Healthy Minds, Healthy Communities 

click to enlarge Randy Tate, CEO of NorthCare. He sits on the Oklahoma Behavioral Health Association Board of Directors - PHOTO PROVIDED
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  • Randy Tate, CEO of NorthCare. He sits on the Oklahoma Behavioral Health Association Board of Directors

The Centers for Disease Control and Prevention recently released sobering data on the nearly 30 percent increase in overdose deaths rates nationally between December 2019 and December 2020. Oklahoma was not spared; we had 753 overdose deaths in 2020 alone – nearly a 22 percent increase over the prior year.

Oklahoma also has the unfortunate distinction of being ranked 8th in the nation in terms of the number of people dying by suicide. In 2019, we lost 816 individuals to suicide, according to the American Foundation for Suicide Prevention and I fear the numbers could be worse in 2020 as so many of our neighbors were struggling during the COVID-19 pandemic.

We were living in the midst of a public health crisis before COVID-19, and unfortunately things have only gotten worse.

There are no easy solutions, no silver bullets. But access to quality mental health and substance use services is an essential ingredient. In our highly charged political environment, that is something everyone can agree on.

That is exactly what the bipartisan Excellence in Mental Health and Addiction Treatment Act of 2021 would do β€”ensure that anyone in need of mental health or substance use treatment can receive care at a Certified Community Behavioral Health Clinic (CCBHC), regardless of their insurance coverage or ability to pay.

CCBHCs provide 24-hour crisis care and evidence-based services to anyone in need of mental health or substance use treatment services. They work in partnership with law enforcement to divert people in crisis from jails, reduce hospitalizations and emergency department visits and generate cost savings for taxpayers. CCBHCs also provide tailored services for veterans and service members.

We are fortunate to have eight CCBHCs in Oklahoma already, and five more were recently awarded funding from the Substance Abuse and Mental Health Services Administration (SAMHSA).

CCBHCs in Oklahoma and across the country are dramatically increasing access to much needed mental health and addiction treatment. They are reducing wait times, with 50% providing same day access to care and almost all (93 percent) providing care within 10 days of initial contact, compared to the national average of 48 days, according to recent survey of CCBHCs conducted by the National Council for Mental Wellbeing. This means that people are getting into care when they are ready, which can make all the difference.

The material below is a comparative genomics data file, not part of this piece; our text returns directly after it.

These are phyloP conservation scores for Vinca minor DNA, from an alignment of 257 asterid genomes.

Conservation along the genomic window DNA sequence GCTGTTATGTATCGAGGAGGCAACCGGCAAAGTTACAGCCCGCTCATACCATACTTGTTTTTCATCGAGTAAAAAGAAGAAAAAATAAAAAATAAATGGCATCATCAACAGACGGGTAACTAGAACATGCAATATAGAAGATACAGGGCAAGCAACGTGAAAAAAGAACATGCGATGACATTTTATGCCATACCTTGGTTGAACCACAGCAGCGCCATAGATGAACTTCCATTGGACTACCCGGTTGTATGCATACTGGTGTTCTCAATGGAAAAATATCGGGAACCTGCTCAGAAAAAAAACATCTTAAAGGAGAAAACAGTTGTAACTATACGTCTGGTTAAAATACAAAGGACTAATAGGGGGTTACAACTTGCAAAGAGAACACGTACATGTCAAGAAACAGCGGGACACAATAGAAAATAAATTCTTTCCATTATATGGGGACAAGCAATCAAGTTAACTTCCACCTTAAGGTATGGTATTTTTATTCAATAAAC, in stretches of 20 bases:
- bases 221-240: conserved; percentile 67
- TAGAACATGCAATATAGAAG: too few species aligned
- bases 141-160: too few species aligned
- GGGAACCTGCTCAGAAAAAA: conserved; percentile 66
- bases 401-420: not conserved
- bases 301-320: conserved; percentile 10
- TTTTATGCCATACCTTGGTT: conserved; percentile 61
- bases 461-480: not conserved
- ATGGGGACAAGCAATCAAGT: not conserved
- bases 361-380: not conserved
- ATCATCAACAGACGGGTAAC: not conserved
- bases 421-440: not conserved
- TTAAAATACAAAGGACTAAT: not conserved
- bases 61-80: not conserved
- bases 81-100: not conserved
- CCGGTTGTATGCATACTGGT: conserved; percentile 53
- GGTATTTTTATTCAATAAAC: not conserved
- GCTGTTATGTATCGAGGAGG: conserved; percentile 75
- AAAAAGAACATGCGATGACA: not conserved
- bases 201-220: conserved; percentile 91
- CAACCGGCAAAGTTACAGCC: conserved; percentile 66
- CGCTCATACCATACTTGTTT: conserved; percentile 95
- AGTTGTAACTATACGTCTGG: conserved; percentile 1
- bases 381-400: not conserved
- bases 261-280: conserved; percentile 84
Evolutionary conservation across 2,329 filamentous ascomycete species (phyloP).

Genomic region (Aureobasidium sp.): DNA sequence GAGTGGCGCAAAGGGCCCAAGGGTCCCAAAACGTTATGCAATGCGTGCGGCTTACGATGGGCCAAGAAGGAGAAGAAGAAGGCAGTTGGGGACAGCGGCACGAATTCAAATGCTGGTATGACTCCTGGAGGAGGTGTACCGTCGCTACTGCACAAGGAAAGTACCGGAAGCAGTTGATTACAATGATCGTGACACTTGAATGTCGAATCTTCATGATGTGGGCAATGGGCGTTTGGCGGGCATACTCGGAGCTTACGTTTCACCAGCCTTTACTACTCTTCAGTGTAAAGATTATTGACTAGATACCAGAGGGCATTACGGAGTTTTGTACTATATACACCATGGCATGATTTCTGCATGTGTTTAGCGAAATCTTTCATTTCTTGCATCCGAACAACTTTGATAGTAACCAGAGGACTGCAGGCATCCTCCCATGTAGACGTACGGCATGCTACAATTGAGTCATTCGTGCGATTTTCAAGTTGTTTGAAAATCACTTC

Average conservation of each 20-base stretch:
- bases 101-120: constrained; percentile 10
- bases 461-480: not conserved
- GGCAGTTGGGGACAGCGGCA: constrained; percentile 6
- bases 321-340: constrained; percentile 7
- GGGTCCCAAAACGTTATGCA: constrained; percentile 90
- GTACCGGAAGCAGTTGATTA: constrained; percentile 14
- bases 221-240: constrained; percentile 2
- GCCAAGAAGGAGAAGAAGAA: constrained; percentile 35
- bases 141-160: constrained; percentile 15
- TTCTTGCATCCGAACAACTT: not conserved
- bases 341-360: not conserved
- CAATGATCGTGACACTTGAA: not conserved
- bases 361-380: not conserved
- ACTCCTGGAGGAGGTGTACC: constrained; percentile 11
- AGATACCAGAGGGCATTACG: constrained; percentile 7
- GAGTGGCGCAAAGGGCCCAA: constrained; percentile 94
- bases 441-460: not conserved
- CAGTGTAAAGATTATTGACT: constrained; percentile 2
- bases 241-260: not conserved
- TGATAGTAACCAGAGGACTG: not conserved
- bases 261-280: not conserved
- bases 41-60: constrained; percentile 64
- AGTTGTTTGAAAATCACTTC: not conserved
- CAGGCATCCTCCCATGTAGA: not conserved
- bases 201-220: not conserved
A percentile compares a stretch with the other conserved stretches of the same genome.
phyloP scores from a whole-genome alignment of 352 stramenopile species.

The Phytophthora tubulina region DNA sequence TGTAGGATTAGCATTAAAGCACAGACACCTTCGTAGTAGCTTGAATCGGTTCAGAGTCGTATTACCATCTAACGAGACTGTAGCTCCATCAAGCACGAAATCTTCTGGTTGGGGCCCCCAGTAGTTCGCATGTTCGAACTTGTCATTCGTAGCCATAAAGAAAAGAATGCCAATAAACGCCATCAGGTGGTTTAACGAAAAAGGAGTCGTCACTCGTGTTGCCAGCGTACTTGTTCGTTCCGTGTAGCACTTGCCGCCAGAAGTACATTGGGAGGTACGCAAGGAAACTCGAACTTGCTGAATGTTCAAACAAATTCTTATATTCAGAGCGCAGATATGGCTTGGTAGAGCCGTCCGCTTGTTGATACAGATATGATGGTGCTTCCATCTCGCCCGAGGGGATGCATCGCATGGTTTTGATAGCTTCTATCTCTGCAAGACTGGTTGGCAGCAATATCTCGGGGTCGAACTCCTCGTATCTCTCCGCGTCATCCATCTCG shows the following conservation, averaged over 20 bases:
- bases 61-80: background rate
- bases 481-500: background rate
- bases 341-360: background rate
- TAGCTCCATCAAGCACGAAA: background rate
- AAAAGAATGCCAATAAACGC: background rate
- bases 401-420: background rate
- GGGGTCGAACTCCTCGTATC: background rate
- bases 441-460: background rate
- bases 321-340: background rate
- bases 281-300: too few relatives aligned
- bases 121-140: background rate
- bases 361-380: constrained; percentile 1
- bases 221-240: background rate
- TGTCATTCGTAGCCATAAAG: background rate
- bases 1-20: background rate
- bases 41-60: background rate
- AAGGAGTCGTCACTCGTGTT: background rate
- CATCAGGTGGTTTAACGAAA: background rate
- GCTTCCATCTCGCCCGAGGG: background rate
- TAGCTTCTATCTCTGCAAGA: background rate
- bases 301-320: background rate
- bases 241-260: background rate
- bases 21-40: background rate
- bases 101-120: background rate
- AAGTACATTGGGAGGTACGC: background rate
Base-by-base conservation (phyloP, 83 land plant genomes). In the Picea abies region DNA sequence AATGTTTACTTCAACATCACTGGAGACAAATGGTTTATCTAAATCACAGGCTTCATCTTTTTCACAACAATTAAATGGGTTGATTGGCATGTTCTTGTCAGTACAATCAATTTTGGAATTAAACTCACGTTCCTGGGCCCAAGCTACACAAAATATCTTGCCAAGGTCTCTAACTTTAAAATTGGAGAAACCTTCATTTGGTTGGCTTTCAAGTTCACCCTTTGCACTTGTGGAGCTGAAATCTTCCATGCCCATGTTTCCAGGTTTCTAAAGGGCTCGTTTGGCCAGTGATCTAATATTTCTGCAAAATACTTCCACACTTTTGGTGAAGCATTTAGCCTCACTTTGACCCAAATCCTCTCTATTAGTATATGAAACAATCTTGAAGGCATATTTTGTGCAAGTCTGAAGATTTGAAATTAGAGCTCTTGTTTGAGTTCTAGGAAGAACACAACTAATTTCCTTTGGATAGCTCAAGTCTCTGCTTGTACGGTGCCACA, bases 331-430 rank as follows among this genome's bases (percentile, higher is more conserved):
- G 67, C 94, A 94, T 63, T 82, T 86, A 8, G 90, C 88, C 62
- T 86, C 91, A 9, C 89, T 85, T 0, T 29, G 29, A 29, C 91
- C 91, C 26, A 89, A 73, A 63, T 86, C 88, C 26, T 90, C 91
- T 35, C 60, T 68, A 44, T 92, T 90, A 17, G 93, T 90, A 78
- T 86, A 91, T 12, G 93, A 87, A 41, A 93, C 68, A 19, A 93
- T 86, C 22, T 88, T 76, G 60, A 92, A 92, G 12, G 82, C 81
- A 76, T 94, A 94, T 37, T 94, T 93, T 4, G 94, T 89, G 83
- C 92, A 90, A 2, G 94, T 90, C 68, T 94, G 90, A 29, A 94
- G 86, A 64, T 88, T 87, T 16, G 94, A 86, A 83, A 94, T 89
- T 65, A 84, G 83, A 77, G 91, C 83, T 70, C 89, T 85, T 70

In short, CCBHCs are making a difference. They are an important part of a comprehensive solution and one that we need to invest in for the long-term. The current federal funding model operates on a two-year grant cycle. But even then, the funding requires congressional

action for renewal, which creates uncertainty and potentially instability.

Legislation has recently been introduced with bipartisan support to allow any state or territory the option to participate in a demonstration program. This change would create a sustainable path for expanding access to comprehensive mental health and substance use treatment through CCBHCs.

This is the right approach at just the right time. We have to turn the tide on the overdose and suicide epidemic. And I believe CCBHCs are essential to that goal.


I urge the Oklahoma congressional delegation, including Senators Jim Inhofe and James Lankford, to support the bipartisan Excellence in Mental Health and Addiction Treatment Act. CCBHCs are saving lives and making our communities healthier and safer. They have proven their value and it is time to move to a sustainable funding model, one that ensures CCBHCs – and the people who rely on them – can continue to make a difference.

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Randy Tate

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